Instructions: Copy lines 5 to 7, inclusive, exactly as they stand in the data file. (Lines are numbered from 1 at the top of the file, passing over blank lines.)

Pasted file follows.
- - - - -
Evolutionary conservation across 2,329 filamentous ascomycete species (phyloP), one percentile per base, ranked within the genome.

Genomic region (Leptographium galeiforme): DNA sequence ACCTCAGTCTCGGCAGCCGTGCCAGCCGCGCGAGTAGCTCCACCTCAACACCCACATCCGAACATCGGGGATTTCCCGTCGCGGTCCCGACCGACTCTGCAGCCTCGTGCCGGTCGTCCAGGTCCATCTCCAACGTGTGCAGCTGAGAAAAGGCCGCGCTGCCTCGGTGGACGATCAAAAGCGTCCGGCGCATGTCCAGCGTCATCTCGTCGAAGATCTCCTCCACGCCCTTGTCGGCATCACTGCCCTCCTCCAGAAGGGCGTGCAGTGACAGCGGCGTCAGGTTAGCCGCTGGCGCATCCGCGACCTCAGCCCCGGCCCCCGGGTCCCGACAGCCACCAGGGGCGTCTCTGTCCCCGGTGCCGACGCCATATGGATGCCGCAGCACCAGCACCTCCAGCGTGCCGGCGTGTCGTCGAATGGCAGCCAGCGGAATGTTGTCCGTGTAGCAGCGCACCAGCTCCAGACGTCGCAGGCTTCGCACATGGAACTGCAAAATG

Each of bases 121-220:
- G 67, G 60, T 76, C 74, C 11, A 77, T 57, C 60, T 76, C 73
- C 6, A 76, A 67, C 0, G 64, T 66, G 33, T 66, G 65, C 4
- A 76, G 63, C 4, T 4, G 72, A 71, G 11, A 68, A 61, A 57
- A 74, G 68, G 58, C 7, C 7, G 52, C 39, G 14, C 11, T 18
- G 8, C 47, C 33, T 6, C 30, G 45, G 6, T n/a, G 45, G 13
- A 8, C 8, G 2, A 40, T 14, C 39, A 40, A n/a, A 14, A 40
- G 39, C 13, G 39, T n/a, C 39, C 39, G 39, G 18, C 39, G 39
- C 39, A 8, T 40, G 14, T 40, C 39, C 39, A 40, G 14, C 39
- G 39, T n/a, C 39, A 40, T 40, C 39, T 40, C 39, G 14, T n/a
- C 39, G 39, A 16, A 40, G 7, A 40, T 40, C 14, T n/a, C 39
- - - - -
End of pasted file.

- C 6, A 76, A 67, C 0, G 64, T 66, G 33, T 66, G 65, C 4
- A 76, G 63, C 4, T 4, G 72, A 71, G 11, A 68, A 61, A 57
- A 74, G 68, G 58, C 7, C 7, G 52, C 39, G 14, C 11, T 18